We've obsessed over The Psychopath Test, fell in love with Frank, and were fascinated with The Men Who Stare at Goats. In his latest book Jon Ronson turns to the world of public shaming.

At the age of 12, I was caught shoplifting. It was just two chocolate bars, admittedly, but the terror of being marched back into the shop by a plainclothes policeman was enough to end my fledgling criminal career there and then. Even thinking about it now is enough to make me burn with shame.

This is a rather insignificant anecdote, but it illustrates on a small scale what Jon Ronson explores on a far bigger canvass in his compelling new book. As long as civilisation has existed, shame has played a role in punishing transgressors, exposing wrongdoing and enforcing morality. But it also has a more inglorious history: that of destroying reputations and lives, and promoting a kind of mob mentality. And whereas the focus of shame was once the public stocks, nowadays it’s social media such as Facebook and Twitter.

The impact of this is difficult to overstate. Barely a day goes by without an inappropriate or badly phrased remark “going viral” and attracting a firestorm of criticism, often way out of proportion to the original sin. Ronson describes many poignant cases—usually in the form of interviews with both the victim and perpetrator—of people losing their jobs and reputations as a result of the fallout. We’re social creatures, Ronson points out, and the impact of being shamed and abused by a vast digital mob can destroy our sense of self.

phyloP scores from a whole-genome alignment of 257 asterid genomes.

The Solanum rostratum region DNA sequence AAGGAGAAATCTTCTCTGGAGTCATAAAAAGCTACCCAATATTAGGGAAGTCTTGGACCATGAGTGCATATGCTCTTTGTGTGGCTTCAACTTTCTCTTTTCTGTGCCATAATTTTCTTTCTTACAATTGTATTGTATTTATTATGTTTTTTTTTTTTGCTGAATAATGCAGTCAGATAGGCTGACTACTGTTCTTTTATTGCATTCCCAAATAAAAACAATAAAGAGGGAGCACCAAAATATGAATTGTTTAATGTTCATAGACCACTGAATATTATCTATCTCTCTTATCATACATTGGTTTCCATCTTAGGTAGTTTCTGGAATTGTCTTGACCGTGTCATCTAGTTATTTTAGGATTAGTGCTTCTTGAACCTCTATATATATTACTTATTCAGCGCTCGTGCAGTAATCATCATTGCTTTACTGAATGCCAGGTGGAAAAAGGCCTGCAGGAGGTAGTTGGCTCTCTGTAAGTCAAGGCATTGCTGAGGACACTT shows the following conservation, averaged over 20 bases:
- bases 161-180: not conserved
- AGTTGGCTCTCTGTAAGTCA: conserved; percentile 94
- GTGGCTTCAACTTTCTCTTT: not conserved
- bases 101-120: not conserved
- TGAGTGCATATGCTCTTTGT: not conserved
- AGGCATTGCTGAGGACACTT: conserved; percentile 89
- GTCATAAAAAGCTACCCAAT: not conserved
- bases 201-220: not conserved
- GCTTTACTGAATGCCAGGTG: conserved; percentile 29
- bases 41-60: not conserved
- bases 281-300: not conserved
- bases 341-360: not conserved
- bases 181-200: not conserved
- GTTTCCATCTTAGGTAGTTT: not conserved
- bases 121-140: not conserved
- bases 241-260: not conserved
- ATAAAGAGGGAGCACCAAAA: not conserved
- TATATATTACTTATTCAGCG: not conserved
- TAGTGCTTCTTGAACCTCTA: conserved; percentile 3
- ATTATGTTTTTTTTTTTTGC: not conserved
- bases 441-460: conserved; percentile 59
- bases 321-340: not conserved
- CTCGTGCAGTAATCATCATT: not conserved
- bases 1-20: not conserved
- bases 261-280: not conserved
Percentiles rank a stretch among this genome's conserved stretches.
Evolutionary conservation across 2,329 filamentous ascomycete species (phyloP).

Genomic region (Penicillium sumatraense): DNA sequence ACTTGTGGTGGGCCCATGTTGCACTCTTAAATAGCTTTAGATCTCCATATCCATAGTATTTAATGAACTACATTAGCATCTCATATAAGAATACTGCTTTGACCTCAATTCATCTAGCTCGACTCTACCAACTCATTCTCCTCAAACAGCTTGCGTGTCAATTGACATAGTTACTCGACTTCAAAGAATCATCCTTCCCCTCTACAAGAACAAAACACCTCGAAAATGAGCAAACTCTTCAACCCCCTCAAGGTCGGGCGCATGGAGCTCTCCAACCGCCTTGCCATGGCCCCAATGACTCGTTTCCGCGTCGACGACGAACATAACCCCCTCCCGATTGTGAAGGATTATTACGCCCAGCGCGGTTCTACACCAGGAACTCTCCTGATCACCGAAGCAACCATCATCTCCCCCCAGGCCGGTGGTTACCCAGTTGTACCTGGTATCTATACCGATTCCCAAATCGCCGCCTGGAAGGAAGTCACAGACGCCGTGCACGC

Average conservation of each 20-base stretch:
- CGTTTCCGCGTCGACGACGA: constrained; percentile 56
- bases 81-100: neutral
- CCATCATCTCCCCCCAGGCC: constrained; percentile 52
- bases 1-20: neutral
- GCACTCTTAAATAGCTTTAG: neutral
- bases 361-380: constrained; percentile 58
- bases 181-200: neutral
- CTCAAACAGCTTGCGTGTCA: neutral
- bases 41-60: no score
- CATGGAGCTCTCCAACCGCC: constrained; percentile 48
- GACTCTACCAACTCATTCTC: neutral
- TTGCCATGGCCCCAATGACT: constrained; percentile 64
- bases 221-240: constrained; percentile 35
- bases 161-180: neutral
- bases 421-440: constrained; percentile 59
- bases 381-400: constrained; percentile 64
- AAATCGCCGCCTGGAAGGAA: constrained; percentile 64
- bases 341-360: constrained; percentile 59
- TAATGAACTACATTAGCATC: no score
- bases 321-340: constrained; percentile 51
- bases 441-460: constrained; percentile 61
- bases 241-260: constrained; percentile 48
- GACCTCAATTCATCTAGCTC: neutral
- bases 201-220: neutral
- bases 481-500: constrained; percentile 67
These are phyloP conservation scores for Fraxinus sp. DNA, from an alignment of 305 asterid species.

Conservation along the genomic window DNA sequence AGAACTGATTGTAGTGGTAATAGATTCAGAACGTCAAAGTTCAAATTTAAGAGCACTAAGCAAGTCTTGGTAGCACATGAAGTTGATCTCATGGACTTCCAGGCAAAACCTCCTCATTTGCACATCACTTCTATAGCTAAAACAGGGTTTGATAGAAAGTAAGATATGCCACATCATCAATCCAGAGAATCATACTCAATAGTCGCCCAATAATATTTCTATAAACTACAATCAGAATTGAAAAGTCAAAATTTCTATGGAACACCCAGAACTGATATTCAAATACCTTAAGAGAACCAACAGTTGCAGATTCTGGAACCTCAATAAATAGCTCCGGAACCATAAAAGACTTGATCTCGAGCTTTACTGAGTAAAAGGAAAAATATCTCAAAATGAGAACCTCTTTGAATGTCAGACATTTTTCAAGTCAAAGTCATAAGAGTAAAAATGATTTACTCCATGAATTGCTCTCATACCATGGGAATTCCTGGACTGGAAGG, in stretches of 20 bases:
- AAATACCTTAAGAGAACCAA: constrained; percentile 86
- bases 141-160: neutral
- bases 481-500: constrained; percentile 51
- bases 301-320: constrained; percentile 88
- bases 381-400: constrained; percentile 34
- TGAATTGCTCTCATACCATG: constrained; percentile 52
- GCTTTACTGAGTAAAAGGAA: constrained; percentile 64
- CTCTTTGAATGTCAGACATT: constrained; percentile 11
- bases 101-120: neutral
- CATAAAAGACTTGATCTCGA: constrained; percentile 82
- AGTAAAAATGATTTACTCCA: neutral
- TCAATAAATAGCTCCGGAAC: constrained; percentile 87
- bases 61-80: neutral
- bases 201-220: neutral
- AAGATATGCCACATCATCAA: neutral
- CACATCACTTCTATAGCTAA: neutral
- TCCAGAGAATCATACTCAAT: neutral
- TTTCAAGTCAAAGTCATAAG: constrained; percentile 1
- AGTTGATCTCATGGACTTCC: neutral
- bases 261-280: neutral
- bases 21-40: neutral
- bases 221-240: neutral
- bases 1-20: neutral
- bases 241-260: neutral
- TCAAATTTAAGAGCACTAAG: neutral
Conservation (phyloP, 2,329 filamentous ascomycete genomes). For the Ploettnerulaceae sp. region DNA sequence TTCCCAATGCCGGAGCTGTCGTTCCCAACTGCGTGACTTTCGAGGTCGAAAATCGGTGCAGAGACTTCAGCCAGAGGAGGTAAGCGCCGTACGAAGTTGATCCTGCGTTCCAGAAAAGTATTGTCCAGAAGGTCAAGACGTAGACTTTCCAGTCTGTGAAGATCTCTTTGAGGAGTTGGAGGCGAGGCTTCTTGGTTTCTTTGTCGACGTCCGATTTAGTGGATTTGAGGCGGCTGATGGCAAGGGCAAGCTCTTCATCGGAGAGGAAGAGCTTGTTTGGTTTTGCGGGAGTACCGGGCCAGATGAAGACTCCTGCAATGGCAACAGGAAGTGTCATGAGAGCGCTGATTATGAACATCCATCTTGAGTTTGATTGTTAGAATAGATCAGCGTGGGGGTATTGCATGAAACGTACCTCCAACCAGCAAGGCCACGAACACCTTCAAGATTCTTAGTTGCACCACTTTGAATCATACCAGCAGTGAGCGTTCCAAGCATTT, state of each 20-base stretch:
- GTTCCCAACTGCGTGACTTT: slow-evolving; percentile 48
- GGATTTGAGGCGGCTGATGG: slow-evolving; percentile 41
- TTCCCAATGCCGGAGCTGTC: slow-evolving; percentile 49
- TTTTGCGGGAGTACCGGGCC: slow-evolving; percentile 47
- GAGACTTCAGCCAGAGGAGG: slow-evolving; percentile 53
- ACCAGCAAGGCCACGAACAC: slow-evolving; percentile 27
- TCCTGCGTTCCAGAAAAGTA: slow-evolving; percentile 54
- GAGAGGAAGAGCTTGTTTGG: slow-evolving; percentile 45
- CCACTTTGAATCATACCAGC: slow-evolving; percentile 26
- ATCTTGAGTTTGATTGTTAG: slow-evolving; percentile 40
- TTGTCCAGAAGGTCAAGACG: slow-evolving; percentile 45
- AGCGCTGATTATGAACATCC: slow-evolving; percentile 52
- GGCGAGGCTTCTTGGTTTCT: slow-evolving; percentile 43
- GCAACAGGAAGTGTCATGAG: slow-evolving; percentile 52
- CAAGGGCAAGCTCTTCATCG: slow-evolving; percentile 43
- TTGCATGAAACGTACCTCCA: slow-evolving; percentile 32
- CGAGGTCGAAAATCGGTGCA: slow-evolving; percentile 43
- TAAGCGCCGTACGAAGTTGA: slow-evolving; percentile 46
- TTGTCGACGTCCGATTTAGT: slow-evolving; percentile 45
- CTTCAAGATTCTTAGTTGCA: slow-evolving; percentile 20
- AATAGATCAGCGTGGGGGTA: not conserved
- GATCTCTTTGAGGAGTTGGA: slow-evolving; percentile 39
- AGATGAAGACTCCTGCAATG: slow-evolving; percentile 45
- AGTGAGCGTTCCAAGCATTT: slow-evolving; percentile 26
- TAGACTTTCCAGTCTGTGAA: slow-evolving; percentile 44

“It felt like the people on Twitter had been invited to be characters in a courtroom drama, and had been allowed to choose their roles, and had all gone for the part of the hanging judge,” remarks Ronson after one particularly brutal shaming.

Ronson’s scope, however, extends far beyond social media. There are trips to shame-eradication workshops and S&M dens, a discussion of Gustave Le Bon’s seminal book “The Crowd” and an analysis of the famous Stanford experiment. There are also numerous personal anecdotes. We’re told the story of Johan Lehrer, an American journalist caught falsifying quotes in a book about Bob Dylan and his clumsy attempts to apologise in public. At the other end of the scale, there’s the strange case of Max Mosley, the Formula 1 supremo falsely accused of participating in a Nazi-themed orgy by the now-defunct “News of the World”. In Mosley’s case, the potential shame was channelled into righteous anger against tabloid muckraking, significantly boosting his reputation in the process.

All of this is recounted in an addictive page-turning style, deftly balancing comedy, drama and tragedy. Ronson has stated that his books take four years to write and a day to read, and this engrossing work will have you cancelling lunch dates to get to the end—not that there’s any shame in that.

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